Almas Svilpa (Wotan), Martina Dike (Fricka) | (c) HansJörg Michel
Die Walküre
Richard Wagner
Duration: about 5 hours, two intervals
Duration: about 5 hours, two intervals

Wotan had seized the Ring from Alberich the Nibelung, but in order to fulfil his obligation to the giants for building Valhalla, he had to give it to them, and since then a dangerously tense impasse between himself and Alberich has developed. Without the power of the Ring Wotan must fear that Alberich can bring about the downfall of the gods. Wotan came under pressure to find a free hero to win back the Ring for him and with it his undisputed rule over the world. His first step was to father the twins Siegmund and Sieglinde on a human mother.

For many years Wotan lived as “Wälse” in the human world with Siegmund, with the goal of training him to be a lonely rebel. Sieglinde was sold off to Hunding, with whom she leads a forced marriage. In their forest home Siegmund happens to seek refuge. It becomes clear to Hunding that here is the worst enemy of his clan, but he acknowledges his right to shelter for one night.

Next day they are to meet in mortal combat. Sieglinde, who feels drawn towards the stranger, mixes a sleeping-potion into Hunding’s evening draught. She tells Siegmund of her plight and shows him a sword which, at her wedding to Hunding, an unknown visitor thrust into the trunk of an ash-tree, and which up to now nobody has been able to draw out. Siegmund proves capable of drawing the sword from the tree; he and Sieglinde realize that they are the long-parted Wälsung twins, and they unite in physical love.


Wotan instructs Brünnhilde, his favourite Valkyrie daughter, to see that Siegmund defeats Hunding in the coming combat. But his consort Fricka opens his eyes to the falseness of this move. She does not only defend Hunding’s rights as a husband, but also dismisses Wotan’s favouring Siegmund as mere abuse of power for the sake of his own plans for the future. She demands that Siegmund should lose the battle. Wotan recognizes his plan as a failure, gives way and countermands his instruction to Brünnhilde.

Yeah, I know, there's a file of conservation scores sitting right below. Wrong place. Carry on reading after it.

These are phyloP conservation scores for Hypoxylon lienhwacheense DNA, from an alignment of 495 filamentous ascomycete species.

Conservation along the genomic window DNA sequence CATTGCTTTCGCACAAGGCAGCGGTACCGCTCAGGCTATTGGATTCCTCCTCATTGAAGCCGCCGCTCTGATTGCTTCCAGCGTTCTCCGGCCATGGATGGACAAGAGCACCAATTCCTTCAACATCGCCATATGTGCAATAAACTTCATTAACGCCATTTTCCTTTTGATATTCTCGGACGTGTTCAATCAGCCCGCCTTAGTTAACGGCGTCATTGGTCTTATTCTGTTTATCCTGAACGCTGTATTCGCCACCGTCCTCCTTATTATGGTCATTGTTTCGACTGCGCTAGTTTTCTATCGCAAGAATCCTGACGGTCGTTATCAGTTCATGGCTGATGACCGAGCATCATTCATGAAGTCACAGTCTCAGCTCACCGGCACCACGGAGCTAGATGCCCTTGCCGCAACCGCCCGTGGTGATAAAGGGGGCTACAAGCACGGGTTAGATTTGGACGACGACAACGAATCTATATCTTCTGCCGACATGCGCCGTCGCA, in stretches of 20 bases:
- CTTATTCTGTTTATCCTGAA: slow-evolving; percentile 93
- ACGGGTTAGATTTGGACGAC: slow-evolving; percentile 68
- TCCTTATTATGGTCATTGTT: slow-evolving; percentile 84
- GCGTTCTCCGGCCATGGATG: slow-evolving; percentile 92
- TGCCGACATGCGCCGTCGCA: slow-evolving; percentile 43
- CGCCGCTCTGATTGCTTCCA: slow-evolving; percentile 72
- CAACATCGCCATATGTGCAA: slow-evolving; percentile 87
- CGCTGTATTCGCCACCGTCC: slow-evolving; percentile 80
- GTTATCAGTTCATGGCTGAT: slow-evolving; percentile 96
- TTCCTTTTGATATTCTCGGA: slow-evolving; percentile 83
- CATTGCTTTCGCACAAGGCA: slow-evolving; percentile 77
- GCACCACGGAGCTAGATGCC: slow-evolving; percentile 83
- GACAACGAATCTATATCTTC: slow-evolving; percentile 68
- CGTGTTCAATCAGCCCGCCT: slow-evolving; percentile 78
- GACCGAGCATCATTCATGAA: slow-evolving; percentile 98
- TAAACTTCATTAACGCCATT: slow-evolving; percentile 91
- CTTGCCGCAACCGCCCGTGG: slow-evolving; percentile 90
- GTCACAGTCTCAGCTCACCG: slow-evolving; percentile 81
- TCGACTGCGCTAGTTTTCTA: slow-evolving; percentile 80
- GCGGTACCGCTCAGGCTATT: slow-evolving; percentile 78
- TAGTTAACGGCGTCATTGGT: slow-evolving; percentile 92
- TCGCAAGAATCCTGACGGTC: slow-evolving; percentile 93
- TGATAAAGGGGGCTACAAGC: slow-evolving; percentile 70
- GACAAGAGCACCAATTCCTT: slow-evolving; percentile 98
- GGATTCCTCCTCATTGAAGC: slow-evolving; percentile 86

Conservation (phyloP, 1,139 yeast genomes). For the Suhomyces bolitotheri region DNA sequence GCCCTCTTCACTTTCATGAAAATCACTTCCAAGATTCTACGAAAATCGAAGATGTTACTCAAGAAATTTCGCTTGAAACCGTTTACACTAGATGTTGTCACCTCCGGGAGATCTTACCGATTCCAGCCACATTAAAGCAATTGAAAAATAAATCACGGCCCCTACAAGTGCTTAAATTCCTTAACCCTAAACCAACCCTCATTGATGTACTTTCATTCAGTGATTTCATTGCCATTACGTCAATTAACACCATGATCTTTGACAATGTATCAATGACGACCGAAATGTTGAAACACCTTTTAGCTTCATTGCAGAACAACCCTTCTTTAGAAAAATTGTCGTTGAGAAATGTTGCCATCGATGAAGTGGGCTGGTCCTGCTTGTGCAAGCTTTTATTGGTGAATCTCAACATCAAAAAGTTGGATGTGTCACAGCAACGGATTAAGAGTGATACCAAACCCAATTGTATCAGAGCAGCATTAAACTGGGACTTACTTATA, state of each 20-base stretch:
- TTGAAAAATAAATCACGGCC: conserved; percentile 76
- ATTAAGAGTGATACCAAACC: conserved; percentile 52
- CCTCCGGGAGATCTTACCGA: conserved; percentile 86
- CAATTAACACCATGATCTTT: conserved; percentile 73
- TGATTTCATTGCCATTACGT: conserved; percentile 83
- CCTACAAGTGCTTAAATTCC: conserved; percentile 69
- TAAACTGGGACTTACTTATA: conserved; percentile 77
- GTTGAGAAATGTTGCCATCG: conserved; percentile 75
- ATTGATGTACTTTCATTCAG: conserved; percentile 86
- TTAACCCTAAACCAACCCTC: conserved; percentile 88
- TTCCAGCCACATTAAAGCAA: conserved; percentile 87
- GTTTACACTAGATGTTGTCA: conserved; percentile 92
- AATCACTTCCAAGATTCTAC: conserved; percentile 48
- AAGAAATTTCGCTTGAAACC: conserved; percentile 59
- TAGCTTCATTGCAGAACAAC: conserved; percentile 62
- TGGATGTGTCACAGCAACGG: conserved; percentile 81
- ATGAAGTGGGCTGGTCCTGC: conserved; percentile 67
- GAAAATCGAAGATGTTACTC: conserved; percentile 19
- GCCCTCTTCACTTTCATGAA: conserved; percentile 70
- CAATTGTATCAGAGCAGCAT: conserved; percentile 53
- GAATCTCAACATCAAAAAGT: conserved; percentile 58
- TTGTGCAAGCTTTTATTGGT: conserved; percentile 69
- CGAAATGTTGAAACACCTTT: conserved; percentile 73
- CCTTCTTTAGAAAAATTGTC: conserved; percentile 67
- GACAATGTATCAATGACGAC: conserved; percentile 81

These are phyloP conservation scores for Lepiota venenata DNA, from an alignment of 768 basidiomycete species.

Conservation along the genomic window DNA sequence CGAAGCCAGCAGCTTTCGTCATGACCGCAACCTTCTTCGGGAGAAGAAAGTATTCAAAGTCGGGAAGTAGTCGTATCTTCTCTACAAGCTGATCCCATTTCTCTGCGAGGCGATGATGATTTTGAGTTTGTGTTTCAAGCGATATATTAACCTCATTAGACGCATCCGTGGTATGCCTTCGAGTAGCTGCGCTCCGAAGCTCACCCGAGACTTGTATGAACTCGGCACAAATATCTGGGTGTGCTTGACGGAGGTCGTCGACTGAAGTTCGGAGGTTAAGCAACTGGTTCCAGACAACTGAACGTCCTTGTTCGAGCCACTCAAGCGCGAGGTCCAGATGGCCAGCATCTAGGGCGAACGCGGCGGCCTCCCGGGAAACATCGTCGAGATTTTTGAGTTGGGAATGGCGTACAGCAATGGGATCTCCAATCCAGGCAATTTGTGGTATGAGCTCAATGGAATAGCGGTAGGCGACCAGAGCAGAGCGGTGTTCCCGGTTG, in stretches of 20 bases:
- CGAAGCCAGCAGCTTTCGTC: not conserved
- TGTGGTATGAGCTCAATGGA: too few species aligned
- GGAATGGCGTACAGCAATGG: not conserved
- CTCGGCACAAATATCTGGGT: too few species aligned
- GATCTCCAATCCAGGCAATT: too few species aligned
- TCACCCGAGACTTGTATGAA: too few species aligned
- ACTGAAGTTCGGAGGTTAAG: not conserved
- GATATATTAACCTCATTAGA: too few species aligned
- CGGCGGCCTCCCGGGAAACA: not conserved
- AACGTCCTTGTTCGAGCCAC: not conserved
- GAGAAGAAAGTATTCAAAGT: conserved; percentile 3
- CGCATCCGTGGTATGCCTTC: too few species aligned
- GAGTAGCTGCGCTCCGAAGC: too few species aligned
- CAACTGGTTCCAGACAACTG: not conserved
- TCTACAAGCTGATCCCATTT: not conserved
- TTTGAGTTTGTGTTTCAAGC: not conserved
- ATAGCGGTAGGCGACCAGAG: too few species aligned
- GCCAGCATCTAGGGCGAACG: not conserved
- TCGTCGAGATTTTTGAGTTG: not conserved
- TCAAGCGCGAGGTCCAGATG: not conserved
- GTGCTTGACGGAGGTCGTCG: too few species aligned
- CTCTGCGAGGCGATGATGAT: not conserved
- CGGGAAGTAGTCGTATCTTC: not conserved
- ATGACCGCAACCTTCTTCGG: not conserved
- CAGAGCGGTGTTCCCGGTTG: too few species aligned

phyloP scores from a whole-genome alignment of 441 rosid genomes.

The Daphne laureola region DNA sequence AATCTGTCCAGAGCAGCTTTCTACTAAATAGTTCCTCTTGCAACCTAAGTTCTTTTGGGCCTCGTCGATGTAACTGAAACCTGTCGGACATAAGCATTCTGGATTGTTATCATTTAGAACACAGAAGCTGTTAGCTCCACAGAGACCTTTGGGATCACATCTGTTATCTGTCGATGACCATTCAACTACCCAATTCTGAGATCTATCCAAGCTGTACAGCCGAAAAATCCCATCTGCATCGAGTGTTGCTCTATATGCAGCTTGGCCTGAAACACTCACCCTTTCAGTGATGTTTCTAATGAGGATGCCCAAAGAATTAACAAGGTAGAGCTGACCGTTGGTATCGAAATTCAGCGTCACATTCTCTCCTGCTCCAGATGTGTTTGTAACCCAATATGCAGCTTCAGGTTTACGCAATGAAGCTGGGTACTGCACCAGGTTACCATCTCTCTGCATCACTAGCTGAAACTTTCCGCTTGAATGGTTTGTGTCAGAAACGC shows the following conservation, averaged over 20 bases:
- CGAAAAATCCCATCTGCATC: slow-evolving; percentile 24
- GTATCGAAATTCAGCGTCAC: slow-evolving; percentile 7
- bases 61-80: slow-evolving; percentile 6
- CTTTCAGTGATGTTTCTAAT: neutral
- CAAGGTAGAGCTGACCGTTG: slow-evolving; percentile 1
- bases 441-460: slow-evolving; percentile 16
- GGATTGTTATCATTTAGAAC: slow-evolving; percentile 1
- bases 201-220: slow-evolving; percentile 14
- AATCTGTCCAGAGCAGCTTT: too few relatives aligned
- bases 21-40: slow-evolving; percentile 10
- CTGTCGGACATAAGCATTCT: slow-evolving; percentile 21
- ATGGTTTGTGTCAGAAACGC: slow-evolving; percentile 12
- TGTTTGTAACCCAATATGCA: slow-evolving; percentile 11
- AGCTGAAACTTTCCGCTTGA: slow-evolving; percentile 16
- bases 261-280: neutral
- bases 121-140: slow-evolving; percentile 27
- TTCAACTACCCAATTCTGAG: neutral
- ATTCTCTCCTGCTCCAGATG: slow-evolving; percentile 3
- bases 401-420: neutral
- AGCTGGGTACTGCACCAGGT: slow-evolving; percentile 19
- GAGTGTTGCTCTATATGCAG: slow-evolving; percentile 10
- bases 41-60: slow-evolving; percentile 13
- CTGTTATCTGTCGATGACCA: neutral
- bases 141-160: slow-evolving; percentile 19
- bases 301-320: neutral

Brünnhilde appears to Siegmund to prophesy his imminent death and transfer to Valhalla as a dead hero. But for Siegmund the interests of Sieglinde are more important than any heroic ideals. Deeply moved by his unswerving loyalty, Brünnhilde ignores Wotan’s command and supports Siegmund in the battle. Wotan sees himself obliged to intervene and to kill his own son Siegmundhimself, shattering the Sword. He also puts Hunding to death. Brünnhilde flees to safety with Sieglinde and the fruit of love growing in her.


Brünnhilde flees before Wotan’s wrath to her sister Valkyries, whom Wotan had once brought into being as his private force to secure victory and world domination for him. Brünnhilde begs the other Valkyries to protect her, but they fear Wotan, and therefore she first sees that Sieglinde escapes, and then turns to face her mighty father alone.

Wotan’s punishment is stern. He disowns her as his daughter and leaves her at the mercy of any man into whose hands she may fall. At her imploration he relents and instals a wall of fire to surround Brünnhilde, which only a fearless hero may penetrate. Thus the concept of human freedom which Wotan had envisaged and then all but abandoned has a new chance to prevail.


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